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Snoqualmie residents, Facebook group aim to muffle casino concerts
A group of Snoqualmie residents are making noise in an effort to muffle Snoqualmie Casino's outdoor concert series.
Complaining that outside shows generate "extreme noise," several residents started a Facebook page called "Stop the Snoqualmie Casino Outdoor Concert Noise." Members handed out flyers in Snoqualmie, and a dozen brought concerns to the Snoqualmie City Council at its Monday, July 12, meeting.
"Last Thursday was the kicker for me," said Indian Hill resident Jason Weatherholtz, a poster on the Facebook page. Bass sounds from that evening's concert, he said, rattled pictures and windows at his home three miles across the Valley from the casino stage.
Saying the tribe's sovereignty shouldn't carry over onto other people's property, Weatherholtz filed a complaint with Congressman Dave Reichert's office.
More than the outlying areas of Snoqualmie are affected, said downtown resident John Whitney, who spoke Monday. He compared the sound of the concerts to exploding fireworks.
"Every single concert that goes on is like the Fourth of July," Whitney said. "It's not just an inconvenience. I feel like it's a pollution issue.
"We only have a couple good months we can spend outside," he added. "It's really affecting our way of life."
Indian Hill resident Kit McCormick asked the council "to continue this fight."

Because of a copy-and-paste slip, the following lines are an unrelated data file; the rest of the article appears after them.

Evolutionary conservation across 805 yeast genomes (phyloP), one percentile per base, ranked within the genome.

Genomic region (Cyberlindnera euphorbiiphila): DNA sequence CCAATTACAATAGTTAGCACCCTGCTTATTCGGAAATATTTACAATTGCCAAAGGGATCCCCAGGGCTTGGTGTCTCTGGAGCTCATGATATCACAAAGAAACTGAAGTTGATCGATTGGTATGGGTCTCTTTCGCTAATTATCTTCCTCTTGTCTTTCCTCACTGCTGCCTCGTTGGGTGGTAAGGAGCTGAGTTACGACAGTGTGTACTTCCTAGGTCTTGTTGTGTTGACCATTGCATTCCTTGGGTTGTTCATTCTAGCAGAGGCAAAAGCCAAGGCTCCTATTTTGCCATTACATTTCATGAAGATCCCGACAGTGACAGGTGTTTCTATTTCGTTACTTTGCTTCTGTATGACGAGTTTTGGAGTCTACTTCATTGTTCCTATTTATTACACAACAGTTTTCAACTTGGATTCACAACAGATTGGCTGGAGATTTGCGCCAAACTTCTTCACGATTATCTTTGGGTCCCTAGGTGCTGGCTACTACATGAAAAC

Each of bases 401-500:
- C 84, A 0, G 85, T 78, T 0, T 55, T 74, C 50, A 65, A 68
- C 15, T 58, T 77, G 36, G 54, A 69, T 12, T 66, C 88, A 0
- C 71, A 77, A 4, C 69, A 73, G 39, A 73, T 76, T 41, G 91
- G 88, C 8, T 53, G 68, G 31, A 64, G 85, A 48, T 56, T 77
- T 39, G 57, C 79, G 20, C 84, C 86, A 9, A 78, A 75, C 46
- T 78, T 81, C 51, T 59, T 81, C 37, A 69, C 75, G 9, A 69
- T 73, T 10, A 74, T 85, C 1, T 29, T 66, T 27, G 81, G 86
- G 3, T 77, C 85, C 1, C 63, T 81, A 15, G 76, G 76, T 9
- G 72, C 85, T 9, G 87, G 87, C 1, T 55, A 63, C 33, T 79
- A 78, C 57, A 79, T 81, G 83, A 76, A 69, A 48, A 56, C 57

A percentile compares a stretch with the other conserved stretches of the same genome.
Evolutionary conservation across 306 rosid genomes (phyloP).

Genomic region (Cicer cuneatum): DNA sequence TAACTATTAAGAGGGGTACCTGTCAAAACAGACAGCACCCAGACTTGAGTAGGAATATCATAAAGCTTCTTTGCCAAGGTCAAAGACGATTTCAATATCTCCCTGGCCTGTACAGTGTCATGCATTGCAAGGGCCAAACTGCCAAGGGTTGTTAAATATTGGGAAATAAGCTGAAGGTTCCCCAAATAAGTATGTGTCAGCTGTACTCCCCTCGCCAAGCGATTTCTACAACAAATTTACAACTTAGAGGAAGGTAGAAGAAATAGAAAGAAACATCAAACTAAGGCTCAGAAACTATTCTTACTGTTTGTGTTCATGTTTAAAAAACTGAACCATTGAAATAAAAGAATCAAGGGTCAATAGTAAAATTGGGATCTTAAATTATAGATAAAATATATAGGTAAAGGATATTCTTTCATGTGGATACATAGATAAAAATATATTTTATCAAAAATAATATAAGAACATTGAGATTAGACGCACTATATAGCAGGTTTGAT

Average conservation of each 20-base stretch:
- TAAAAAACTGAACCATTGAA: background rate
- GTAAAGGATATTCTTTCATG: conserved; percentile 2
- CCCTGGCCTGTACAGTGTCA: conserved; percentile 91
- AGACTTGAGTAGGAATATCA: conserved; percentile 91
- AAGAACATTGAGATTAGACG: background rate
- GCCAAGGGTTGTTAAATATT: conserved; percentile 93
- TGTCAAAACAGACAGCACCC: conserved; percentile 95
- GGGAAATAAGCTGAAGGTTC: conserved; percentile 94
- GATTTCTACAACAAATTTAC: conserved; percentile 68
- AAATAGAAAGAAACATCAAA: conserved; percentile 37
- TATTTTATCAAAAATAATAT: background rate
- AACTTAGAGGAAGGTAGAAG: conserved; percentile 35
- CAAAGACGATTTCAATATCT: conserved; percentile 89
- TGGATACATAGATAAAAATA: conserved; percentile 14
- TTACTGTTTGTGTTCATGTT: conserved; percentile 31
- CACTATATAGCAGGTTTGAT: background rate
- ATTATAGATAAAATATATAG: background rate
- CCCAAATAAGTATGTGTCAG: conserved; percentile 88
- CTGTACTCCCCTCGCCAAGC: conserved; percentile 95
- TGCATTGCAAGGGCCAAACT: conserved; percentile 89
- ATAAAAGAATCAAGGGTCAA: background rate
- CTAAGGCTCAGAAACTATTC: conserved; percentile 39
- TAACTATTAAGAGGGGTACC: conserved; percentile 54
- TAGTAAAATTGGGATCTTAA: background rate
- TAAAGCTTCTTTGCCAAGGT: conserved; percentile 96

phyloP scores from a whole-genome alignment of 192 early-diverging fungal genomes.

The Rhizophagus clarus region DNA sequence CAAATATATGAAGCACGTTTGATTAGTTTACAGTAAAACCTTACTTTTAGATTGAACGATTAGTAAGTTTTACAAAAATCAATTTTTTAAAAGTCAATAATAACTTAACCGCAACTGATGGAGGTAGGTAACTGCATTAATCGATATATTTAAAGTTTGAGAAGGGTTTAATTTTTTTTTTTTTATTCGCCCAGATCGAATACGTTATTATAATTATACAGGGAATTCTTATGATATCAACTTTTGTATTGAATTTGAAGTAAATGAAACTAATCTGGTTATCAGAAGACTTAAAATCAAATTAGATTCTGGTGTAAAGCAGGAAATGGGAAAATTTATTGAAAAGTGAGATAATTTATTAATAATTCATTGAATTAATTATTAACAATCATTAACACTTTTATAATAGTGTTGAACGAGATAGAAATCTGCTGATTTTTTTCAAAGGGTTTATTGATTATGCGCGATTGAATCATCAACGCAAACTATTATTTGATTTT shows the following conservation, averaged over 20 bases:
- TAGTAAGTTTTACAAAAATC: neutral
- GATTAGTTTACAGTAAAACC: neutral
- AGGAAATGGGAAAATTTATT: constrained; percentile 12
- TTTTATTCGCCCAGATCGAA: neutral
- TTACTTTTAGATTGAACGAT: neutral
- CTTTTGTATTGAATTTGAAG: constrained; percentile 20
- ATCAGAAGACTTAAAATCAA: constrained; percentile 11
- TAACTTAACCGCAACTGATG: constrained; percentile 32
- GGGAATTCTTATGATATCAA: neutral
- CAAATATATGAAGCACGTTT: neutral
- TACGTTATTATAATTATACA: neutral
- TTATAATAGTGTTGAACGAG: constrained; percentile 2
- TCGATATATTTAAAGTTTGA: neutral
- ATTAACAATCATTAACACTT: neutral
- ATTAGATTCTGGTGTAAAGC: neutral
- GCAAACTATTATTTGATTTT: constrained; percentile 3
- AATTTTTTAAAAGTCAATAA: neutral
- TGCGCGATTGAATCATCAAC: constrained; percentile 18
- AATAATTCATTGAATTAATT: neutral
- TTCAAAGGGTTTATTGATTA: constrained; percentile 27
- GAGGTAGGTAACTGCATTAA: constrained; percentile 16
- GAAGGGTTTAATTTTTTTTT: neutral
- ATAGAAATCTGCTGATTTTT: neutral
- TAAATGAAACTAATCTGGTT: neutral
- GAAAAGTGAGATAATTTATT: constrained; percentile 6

"We don't have anyone else to represent us," she said. "The people who are affected by the casino are the people you represent. You are stronger than we are."
Councilman Jeff MacNichols told residents to take their grievances to the street.
"Use the power of your first amendment rights," he said. "Protest, picket, do what you feel is necessary."
Following the meeting, members of the group planned to protest at 8 p.m. Thursday, July 15, at the casino, during its Yes and Peter Frampton concert.
Responding to the complaints, Snoqualmie Tribe officials said the casino voluntarily complies with the city of Snoqualmie's noise abatement ordinance. All outdoor shows end by 10 p.m. and decibel levels are monitored.
"We feel that we have gone a long way toward being a good neighbor," said Snoqualmie Tribe Administrator Matt Mattson.
The summer concert series drives business to the casino, helping enhance tribal programs and the local economy, he said.
While the tribe is considering changing the arrangement of the concert and layout of speakers, Mattson said that major changes to the series aren't likely this season.
"We're willing to engage in a conversation to mitigate," he said. "At some point, I guess we'll just have to agree to disagree.
"We've made commitments," he said. "Canceling the entire series is something that the tribe is not willing to consider. We think that's unreasonable."
Twenty-one shows remain in the casino's 2010 summer schedule.
The city released a statement last week saying that it forwarded concerns to the tribe, but is not in a legal position to monitor or prevent the concert series. The city asked that complaints about Snoqualmie Casino concerts be directed to the Snoqualmie Tribe or the Federal Bureau of Indian Affairs.
Snoqualmie holds concerts of its own at venues including Centennial Park. Last year, a U.S. Air Force band played at Snoqualmie Point Park, overlooking the Valley.